It's Office 2003 all over again, and in case you think I'm reaching here, that is apparently exactly the effect the Google guys were going for. The Google Docs Blog explains:

Every so often, we hear from users that they have trouble finding a particular feature, like "Check Spelling" or "Word Count" or "Find and Replace".

So a while ago, our Docs User Research team worked on a "card-sort" study in which we disconnected all features in the application from the places we had put them in the UI, and asked some people what the labels and icons meant to them, and how they would group the concepts they represented. One of the things we found was that names such as File, Edit, Format, and Tools resonated as "where you might look" for certain editing features. Check spelling? Seems to fit in a "Tools" group to many people. Find and replace? People generally look for that in an "Edit" group.

So now, when you're looking for one of our features, you'll find it in the redesigned menus, hopefully right where you expect it. For the frequent actions you need quick access to during editing, you'll find most of those at the top level in the toolbar.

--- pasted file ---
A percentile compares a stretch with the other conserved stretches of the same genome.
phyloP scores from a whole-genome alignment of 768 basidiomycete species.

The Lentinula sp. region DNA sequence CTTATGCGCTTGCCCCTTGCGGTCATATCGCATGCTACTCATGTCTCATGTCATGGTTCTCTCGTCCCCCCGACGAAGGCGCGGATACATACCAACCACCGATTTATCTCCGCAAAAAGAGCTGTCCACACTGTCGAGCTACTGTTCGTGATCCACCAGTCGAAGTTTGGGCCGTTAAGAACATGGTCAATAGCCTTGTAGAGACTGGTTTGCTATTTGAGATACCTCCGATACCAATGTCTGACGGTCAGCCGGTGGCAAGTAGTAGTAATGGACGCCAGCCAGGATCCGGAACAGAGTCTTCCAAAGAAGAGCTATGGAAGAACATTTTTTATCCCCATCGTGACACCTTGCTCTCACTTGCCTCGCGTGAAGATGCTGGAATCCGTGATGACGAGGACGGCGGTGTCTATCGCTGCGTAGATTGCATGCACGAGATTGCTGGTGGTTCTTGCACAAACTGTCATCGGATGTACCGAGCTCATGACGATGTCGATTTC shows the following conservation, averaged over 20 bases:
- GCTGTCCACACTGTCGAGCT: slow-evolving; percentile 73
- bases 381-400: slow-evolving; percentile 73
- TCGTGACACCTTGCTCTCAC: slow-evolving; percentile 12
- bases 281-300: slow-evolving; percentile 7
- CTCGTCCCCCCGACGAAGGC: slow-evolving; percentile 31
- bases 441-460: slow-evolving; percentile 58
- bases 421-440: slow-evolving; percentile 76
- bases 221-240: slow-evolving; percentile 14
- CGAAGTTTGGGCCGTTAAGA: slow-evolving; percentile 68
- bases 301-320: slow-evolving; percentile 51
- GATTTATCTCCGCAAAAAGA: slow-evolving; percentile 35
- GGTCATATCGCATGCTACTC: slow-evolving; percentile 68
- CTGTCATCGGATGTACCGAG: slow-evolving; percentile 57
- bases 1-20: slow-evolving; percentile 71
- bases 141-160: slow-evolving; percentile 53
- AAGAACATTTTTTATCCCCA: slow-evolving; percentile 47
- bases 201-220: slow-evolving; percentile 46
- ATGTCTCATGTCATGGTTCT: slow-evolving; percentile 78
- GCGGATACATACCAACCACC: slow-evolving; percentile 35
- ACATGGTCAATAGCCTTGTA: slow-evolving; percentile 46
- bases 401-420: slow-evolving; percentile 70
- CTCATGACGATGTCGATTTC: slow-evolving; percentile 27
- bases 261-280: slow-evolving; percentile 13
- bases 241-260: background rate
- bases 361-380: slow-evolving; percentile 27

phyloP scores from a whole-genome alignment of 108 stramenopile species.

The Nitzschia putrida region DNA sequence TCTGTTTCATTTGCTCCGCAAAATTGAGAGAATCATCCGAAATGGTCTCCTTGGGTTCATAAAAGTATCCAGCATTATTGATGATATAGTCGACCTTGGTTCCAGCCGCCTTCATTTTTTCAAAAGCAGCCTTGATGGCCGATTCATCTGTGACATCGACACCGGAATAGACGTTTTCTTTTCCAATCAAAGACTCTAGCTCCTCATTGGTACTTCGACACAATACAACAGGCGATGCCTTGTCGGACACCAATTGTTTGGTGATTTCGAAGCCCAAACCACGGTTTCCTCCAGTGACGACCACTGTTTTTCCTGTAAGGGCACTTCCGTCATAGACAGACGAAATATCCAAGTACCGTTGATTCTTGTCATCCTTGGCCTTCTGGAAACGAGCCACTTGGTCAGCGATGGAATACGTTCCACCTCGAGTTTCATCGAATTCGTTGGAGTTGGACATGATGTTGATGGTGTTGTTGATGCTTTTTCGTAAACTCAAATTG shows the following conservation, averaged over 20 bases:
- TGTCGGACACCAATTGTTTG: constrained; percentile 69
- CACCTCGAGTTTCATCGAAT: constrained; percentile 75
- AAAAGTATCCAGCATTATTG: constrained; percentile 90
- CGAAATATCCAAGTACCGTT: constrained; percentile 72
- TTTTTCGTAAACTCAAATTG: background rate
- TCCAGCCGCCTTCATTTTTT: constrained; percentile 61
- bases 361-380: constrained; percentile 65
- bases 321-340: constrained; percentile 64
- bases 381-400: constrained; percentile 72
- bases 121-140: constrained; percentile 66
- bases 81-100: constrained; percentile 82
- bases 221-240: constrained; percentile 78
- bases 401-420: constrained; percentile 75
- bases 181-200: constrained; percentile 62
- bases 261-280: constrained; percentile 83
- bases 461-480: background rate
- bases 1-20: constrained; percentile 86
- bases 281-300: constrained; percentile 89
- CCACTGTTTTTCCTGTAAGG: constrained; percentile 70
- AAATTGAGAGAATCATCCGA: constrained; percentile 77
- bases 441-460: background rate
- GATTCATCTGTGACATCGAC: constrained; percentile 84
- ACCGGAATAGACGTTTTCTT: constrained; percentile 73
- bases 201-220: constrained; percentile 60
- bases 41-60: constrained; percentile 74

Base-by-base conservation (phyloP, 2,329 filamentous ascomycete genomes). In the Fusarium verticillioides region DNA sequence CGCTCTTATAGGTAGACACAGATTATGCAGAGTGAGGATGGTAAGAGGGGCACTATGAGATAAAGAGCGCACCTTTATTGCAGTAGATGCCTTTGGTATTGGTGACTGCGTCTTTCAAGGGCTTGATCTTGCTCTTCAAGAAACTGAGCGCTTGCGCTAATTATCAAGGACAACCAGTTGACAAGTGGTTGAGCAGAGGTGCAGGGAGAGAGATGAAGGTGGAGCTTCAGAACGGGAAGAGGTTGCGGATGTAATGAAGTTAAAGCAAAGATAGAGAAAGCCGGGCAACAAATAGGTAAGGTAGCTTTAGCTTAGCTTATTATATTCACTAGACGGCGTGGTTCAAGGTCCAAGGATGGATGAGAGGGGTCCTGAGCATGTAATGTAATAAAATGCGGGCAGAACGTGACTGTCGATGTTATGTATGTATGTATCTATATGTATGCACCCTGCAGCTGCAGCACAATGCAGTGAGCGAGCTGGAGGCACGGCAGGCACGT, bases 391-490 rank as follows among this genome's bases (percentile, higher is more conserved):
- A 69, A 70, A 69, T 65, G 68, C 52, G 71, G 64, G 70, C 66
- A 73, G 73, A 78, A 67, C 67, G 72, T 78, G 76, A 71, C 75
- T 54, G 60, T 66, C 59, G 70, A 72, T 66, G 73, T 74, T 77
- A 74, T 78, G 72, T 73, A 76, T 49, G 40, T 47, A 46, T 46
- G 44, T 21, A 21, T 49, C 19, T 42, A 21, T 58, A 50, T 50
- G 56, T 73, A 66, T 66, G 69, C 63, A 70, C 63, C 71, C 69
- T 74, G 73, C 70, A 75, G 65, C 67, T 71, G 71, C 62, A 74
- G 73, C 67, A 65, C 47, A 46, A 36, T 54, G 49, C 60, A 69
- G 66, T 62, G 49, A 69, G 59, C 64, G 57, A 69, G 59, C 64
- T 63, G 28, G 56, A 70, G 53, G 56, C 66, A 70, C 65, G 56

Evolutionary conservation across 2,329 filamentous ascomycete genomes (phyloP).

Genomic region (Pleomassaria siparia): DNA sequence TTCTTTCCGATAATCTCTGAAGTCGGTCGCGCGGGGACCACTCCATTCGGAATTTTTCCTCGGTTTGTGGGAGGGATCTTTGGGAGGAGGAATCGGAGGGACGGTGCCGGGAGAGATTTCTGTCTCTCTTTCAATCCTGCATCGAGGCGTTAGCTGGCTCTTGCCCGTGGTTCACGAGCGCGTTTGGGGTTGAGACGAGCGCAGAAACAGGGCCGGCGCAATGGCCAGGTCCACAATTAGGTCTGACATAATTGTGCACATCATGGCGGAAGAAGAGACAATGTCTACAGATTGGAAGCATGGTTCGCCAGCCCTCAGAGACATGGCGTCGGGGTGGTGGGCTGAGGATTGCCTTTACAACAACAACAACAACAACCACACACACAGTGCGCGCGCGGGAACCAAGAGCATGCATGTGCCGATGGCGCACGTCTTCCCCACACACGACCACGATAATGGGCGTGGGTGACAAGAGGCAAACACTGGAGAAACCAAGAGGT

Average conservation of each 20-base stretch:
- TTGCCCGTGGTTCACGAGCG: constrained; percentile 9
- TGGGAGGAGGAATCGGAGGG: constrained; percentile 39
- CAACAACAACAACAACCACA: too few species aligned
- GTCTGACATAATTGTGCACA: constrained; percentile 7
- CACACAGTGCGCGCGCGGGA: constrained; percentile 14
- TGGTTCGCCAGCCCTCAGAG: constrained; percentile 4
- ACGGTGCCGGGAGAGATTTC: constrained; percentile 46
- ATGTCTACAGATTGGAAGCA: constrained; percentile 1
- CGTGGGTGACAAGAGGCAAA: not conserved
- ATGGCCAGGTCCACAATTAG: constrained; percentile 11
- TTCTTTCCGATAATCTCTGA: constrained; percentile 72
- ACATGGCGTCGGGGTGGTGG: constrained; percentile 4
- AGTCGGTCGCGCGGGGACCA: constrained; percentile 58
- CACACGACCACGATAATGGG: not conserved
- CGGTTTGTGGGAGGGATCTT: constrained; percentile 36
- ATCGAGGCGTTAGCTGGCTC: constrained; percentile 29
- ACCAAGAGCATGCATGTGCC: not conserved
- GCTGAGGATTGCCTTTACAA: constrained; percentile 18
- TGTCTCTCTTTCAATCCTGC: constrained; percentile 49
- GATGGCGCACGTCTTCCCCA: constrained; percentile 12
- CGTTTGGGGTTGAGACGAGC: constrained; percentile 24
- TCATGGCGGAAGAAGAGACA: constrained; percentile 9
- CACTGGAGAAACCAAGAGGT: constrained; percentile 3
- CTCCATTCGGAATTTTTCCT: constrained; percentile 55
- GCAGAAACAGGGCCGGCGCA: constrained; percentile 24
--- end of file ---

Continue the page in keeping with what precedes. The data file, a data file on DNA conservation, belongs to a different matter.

About a month ago, we removed the "Save" and "Save & close" buttons from the upper right hand corner of Docs when you're editing documents. For those of you who told us that those buttons were useful and that you missed them, you'll be happy to see that we've brought them back!

Interesting. Obviously, something like Google Docs is only interesting in the short term for those with both very reliable high-speed connections and limited word processing needs (a market that is, admittedly, much bigger than that for, say, the MacBook Air). But it's always thrilling to watch new technology evolve. One day we'll look back on this stuff and regard it with the same quaintness we now reserve for the first versions of Microsoft Word.

UPDATE: The Google Blogoscoped blog has a wonderful graphic showing how this tool has evolved over time: